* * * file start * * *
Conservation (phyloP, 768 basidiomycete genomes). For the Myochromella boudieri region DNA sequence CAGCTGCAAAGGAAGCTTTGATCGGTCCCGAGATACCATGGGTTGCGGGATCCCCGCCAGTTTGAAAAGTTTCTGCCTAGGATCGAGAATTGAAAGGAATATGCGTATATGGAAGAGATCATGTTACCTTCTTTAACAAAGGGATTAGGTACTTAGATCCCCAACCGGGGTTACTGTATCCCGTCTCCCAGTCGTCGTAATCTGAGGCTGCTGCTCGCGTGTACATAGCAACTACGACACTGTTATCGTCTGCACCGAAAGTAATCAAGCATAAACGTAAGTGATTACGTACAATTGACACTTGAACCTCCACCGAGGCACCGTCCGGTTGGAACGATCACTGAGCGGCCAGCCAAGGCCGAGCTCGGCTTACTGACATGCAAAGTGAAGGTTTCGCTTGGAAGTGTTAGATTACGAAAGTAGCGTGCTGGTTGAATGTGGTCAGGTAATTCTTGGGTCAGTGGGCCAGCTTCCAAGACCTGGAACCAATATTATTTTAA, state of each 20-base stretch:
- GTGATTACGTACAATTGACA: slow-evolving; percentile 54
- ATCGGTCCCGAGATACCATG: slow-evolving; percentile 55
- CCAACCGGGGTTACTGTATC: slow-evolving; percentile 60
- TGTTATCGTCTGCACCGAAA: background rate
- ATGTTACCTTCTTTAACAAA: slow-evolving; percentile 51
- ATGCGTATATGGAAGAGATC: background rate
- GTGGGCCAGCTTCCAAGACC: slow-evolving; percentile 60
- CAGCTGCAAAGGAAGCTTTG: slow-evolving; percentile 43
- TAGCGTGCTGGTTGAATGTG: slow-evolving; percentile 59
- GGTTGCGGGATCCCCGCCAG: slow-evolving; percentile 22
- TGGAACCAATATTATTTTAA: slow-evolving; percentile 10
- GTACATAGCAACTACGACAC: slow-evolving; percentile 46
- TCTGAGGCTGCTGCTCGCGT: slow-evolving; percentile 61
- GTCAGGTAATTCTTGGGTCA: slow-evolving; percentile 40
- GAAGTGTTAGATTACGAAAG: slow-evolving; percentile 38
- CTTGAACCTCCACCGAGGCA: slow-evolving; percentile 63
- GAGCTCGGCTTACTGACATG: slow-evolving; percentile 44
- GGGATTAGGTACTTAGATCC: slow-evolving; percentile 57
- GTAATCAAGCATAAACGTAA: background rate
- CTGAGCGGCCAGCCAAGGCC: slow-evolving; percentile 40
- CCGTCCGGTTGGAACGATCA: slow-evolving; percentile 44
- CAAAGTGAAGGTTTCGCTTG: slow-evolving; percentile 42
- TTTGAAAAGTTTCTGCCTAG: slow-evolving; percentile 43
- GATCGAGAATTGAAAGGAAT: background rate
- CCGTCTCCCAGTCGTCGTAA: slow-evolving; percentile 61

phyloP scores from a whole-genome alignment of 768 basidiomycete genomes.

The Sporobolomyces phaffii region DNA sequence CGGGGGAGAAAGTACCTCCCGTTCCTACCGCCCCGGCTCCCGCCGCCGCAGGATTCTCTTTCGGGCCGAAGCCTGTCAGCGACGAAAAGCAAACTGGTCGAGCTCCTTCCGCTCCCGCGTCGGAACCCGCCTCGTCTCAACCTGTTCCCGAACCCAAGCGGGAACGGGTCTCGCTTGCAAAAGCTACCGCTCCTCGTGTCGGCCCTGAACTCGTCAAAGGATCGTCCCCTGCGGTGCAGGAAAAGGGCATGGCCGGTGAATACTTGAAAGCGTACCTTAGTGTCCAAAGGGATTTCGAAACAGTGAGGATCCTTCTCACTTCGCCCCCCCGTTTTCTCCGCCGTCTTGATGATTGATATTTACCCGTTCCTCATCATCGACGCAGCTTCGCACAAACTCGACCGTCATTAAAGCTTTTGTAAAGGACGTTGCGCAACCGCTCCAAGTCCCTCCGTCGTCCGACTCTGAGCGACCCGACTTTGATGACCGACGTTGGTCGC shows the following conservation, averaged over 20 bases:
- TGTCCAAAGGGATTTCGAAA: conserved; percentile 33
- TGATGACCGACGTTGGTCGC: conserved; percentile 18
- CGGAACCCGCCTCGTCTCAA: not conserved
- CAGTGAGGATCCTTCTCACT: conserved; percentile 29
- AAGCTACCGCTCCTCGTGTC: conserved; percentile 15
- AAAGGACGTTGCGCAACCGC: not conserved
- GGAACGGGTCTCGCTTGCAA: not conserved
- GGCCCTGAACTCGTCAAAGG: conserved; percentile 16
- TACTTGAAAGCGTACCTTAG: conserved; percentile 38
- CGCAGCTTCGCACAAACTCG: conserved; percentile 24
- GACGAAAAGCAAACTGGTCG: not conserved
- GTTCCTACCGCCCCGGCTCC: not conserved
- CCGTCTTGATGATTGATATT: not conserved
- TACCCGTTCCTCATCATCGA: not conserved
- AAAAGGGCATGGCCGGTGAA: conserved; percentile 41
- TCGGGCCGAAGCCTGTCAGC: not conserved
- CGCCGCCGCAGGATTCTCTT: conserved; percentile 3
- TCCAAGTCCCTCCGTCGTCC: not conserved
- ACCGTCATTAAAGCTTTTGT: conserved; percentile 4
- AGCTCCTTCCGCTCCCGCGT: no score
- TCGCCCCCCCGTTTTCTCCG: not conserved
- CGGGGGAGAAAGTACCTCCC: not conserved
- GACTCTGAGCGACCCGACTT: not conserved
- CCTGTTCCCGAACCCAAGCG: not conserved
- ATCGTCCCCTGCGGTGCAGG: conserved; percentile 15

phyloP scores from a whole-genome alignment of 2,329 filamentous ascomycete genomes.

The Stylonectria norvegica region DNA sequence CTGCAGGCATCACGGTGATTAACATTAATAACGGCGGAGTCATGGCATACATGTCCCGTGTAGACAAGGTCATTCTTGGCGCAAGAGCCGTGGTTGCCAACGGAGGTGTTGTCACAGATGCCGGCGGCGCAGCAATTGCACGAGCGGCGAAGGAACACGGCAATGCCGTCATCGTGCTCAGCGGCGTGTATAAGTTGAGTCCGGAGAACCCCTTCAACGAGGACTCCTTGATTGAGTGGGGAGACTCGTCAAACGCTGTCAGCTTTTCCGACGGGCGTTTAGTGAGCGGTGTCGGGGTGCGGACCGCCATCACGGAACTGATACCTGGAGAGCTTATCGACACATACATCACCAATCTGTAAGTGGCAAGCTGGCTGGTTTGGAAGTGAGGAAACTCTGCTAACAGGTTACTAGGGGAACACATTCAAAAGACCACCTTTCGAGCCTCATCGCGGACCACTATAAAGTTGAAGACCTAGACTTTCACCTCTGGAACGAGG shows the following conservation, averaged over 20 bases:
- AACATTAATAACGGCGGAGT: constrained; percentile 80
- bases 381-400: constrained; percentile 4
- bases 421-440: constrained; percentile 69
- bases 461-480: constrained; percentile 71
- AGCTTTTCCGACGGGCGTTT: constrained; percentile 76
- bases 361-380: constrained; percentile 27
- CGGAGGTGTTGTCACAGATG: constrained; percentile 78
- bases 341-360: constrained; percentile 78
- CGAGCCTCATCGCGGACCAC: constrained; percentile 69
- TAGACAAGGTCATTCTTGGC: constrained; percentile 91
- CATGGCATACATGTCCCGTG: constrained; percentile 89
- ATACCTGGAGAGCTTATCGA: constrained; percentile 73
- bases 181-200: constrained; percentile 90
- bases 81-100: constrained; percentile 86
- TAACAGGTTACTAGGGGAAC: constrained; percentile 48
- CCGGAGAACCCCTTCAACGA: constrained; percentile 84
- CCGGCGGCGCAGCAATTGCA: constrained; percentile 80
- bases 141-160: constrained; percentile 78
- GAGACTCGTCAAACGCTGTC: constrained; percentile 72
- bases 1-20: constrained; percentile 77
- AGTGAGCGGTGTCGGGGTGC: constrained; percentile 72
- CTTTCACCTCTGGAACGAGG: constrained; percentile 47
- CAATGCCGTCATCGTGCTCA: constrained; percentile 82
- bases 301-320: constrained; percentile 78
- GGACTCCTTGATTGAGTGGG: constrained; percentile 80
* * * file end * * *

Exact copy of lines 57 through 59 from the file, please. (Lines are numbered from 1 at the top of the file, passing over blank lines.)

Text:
- bases 381-400: constrained; percentile 4
- bases 421-440: constrained; percentile 69
- bases 461-480: constrained; percentile 71